Ok, for these reasons I decided to build this bot using NodeJS. I’ve written a separate article on setting up NodeJS, working with i2c-bus, and porting the DRV8830 Sparkfun library to NodeJS.

  • Not yet written (shesh, been busy. Judge much? :P)

It didn’t take time at all to get the little motor spinning using NodeJS largely due to Michael Hord’s (Sparkfun) MiniMoto library. (Again, some guilt here.)

I drove the motor shown using two series Li-Ion batteries connecting to a buck converter set to output ~5.0v. The motor spun nicely and pulled around 200mA. However, the real test would be connecting to two geared motors per DRV8830.

'use strict';
var i2c = require('i2c-bus'), i2c1 = i2c.openSync(1);
var sleep = require('sleep');
var drv8830 = require('./drv8830');

const motorAddressOne = 0x61;
const motorAddressTwo = 0x67;

var motor1 = new drv8830(motorAddressOne, i2c1);
var motor2 = new drv8830(motorAddressTwo, i2c1);;

It was time to wire up the chassis motors and create a test of the system. The wire used was some eBay single core aluminum wire (the cheap stuff). Wiring was pretty straightforward.

However, I did make a little i2c bus board from perfboard and JST connectors. Adding both ceramic and electrolytic decoupling capacitors for smoothing and to aid peak discharge.

Note the heaping amount of heatsink goop on the underside of the perfboard, this was a hacker’s solution to galvanically isolating the perfboard from the steel chassis.

One-B-One Schematic

+--------------+                    +------------------+           +------------------+
|              |                    |                  |           |                  |
|              +--+LEAD1+----+OUT1+-+                  |VCC----+5V-+                  |
|              |                    |                  |           |                  |
| Motor 1      +--+LEAD2+----+OUT2+-+   DRV8830+A      +----GND----+  Buck Regulator  |
|              |                    |                  |           |                  |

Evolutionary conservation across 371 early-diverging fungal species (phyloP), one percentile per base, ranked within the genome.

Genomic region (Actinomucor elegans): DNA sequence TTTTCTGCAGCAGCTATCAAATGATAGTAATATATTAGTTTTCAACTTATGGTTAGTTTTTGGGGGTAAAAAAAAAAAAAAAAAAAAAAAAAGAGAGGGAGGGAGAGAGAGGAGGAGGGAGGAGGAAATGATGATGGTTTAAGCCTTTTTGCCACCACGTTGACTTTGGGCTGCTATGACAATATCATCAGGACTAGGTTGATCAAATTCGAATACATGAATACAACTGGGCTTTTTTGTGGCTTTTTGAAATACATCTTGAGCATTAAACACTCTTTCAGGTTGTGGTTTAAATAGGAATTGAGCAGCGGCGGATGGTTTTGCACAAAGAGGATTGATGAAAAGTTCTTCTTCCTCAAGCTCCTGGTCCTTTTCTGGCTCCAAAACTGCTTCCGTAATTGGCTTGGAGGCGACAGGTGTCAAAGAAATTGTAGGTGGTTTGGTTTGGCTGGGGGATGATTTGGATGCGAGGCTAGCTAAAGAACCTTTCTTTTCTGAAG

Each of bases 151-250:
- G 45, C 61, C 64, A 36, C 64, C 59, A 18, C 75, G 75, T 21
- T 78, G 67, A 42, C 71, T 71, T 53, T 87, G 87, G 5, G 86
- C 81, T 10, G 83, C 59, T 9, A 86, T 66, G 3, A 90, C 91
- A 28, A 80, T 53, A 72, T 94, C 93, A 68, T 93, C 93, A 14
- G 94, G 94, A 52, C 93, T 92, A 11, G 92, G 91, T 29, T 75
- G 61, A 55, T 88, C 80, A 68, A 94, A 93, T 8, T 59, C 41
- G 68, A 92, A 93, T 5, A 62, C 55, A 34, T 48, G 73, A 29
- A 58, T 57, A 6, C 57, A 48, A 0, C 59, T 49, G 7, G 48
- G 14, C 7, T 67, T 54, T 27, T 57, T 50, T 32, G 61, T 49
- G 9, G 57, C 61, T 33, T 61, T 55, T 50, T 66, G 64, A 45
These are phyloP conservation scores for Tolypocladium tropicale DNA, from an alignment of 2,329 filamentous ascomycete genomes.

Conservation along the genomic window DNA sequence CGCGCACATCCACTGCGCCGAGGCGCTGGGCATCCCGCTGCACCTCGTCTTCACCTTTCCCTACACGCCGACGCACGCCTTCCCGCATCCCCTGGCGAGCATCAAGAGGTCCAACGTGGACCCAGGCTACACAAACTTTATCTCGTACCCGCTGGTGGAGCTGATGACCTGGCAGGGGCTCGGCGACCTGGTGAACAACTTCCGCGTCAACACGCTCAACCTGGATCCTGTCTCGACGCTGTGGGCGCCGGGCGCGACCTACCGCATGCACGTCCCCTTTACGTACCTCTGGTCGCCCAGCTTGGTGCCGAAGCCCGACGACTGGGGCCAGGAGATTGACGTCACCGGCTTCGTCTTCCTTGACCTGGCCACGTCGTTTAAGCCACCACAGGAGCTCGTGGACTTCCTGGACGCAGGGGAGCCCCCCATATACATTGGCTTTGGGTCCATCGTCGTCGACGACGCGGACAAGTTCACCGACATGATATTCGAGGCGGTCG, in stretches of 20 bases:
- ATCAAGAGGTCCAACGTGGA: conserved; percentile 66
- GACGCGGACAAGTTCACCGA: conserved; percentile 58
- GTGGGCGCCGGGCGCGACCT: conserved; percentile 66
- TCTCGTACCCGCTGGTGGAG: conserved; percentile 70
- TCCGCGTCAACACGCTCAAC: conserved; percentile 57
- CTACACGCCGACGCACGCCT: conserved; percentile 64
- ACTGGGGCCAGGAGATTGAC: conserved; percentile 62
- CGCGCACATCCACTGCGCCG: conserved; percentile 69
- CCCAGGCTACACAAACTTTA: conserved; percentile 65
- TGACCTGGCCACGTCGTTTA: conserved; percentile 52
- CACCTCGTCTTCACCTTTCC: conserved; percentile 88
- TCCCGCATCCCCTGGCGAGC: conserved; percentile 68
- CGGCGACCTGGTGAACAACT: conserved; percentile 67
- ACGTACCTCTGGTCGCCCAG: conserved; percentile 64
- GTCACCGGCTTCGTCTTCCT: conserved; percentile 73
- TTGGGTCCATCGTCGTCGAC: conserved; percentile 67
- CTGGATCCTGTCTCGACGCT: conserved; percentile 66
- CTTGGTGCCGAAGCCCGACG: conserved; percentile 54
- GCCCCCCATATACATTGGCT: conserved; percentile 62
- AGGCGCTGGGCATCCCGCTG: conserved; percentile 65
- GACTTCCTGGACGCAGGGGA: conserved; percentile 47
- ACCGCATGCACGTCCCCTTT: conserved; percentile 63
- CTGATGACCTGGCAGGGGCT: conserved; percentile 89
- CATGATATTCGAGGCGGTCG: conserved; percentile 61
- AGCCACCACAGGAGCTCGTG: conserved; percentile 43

|              |                    |                  |           |                  |
|              |                    |                  |           |                  |
+--------------+                    +-----+---+--------+           +--+--+------------+
                                          |   |                       |  |
                                      SDA1|   | SCL1               5V |  | GND
                                          |   |                       |  |
                                          |   |                       |  |
                                          |   |                       |  |
                                          |   |                       |  |
                                     +----+---+--------+              |  |
                                     |                 |              |  |
                                     |                 |              |  |
                        +----+VCC2+--+  ADUM1250ARZ    ++VCC1+--------+  |
                        |            |                 |                 |
                        |   ++GND2+--+                 ++GND1+-----------+
                        |   |        |                 |
                        |   |        +----+--+---------+
                        |   |             |  |
                        |   |         SDA1|  | SCL2
                        |   |             |  |
                        |   |             |  |
                        |   |             |  |

                            Raspberry Pi Zero W

The ADUM1250ARZ is a bi-directional galvanic isolator for digital communication up to 1mbs. It’s the first chip I ever designed a PCB for and it’s still my favorite. Essentially, the ADUM1250 seperates the rp0w from the noisy motors – and more importantly, if I screw something up on the motor side, won’t kill my rp0w. The ADUM1250 is not necessary for most people, just me

The last bit I had to figure out was the the Raspberry Pi’s power. I attempted to use a single Li-Ion battery and a boost regulator to power it, but the regulator’s I bought were DOA.

Then I remembered the load-sharing and boost converter circuit salvaged from a battery bank. The charge circuit was built for Li-Po chemistry and the only Li-Po I had lying about was a 350mA. I wired it up and was surprised the whole thing worked, with the added benefit of being able to charge the rp0w battery without disconnecting it. Booyah!

The last bit I did for the video. I pulled the npm package keypress and wrote this little program.

'use strict';
var i2c = require('i2c-bus'), i2c1 = i2c.openSync(1);
var sleep = require('sleep');
var drv8830 = require('./drv8830');
var keypress = require('keypress');

const motorAddressOne = 0x61;
const motorAddressTwo = 0x67;

var motor1 = new drv8830(motorAddressOne, i2c1);
var motor2 = new drv8830(motorAddressTwo, i2c1);

// var speed = 63;

var turnSpeed = 33;